Is everyone who they say they are on the internet ? Dare You Watch employed viral and transmedia techniques to engage an audience with a live streamed performance. What impact could this cause in an area where ticketed seating is the traditional model of staging? John Darvell, Artistic Director and Choreographer of Nocturn Dance speaks at the Beyond The Stage conference, outlining his experiment with online narrative, responsive performance and stage direction with PostIt notes!
Held as part of part of SHPLive, the Arts Council England funded live stream programme based at South Hill Park Arts Centre in Bracknell, Berkshire, the Beyond The Stage conference highlighted creative approaches to developing new work for live streaming to an online audience.
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Over the last year or so, I’ve worked on a couple of projects that use the simple idea of asking the people that my employers engage with what they think of that experience, and using their response as part of promotion or recruitment for other events that people like them also might like to attend. Like a curated or enhanced user generated content situation.
I’m talking about participation in a cultural activity here. It often creates feelings of shared identity, pride, progressing in one’s chosen interest, developing skill and so on. I really just wanted to demonstrate what this looks like. One case is a recruitment campaign for members of a youth dance company. I’ve used the same format twice and it has not failed to produce total PR gold dust each time. The resulting video drawn from this is then spun out on social media and Facebook as a series. Enlisting the participants in the spread of the video that features their comments builds on their enthusiasm as well as being fun. The second instance of this idea is a variation on the theme where the participants themselves were asked to record and supply the video material that we would use to promote the event.
Here’s one of a series of videos I made called “Why Shift?” that were used to recruit new applicants to join the Shift Youth Dance Company at The Place, London. These are shot with no rehearsal on a small handheld Flip camera (hence poor sound)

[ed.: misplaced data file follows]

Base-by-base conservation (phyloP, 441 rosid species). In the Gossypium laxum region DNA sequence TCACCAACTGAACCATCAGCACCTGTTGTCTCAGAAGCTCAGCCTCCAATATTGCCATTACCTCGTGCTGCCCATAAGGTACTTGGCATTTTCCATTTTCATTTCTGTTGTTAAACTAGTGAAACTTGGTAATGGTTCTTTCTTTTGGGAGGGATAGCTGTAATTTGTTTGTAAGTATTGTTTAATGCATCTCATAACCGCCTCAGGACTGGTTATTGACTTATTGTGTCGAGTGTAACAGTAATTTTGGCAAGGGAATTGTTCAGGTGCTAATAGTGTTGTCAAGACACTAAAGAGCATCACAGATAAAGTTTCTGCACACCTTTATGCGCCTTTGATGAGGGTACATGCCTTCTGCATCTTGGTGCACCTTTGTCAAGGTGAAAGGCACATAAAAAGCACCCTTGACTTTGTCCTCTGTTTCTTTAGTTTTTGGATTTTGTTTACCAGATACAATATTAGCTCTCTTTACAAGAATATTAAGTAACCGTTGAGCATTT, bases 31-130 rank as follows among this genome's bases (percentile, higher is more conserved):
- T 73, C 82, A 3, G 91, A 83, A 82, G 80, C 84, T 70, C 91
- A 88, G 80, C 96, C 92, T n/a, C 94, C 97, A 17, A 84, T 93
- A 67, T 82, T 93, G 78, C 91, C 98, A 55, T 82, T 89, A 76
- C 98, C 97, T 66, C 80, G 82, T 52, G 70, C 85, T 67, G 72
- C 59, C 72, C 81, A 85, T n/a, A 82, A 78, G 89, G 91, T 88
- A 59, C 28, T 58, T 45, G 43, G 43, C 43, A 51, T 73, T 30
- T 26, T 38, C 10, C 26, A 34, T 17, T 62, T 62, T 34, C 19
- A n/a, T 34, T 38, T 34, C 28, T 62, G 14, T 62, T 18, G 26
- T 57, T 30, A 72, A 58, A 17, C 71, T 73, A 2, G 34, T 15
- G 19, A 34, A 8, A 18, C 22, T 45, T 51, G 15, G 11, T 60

This next piece has phone camera footage from the youth dance companies involved in a remote collaboration for an event called “ReFresh“, where well known choreographers nominate a piece of music for them to use in a new dance work.
Over the last few months, I’ve been part of a hush-hush art project to promote the variously named 192.168.2.65 or “Dare You Watch” live performance by Nocturn Dance. Combining a 4 hour live stream with a ticketed performance as the culmination, the means of promotion were equally part of the project for me.
We created several presences on Twitter, plus enigmatic email and web marketing to try to interest and audience who may not have responded had the event been tagged with the convenient label “Dance”.
As well as undertaking webmaster duties and operating some of our Twitter “puppets” I produced the live video stream of the event. With streaming being a topic that seems something of a trend at the moment, my approach has always been that we need to explore this format practically in order to gain a greater understanding of what works and how our viewers might Like to engage with it. This doesn’t need particularly expensive equipment to make a start and the learning that emerges is just as valid.
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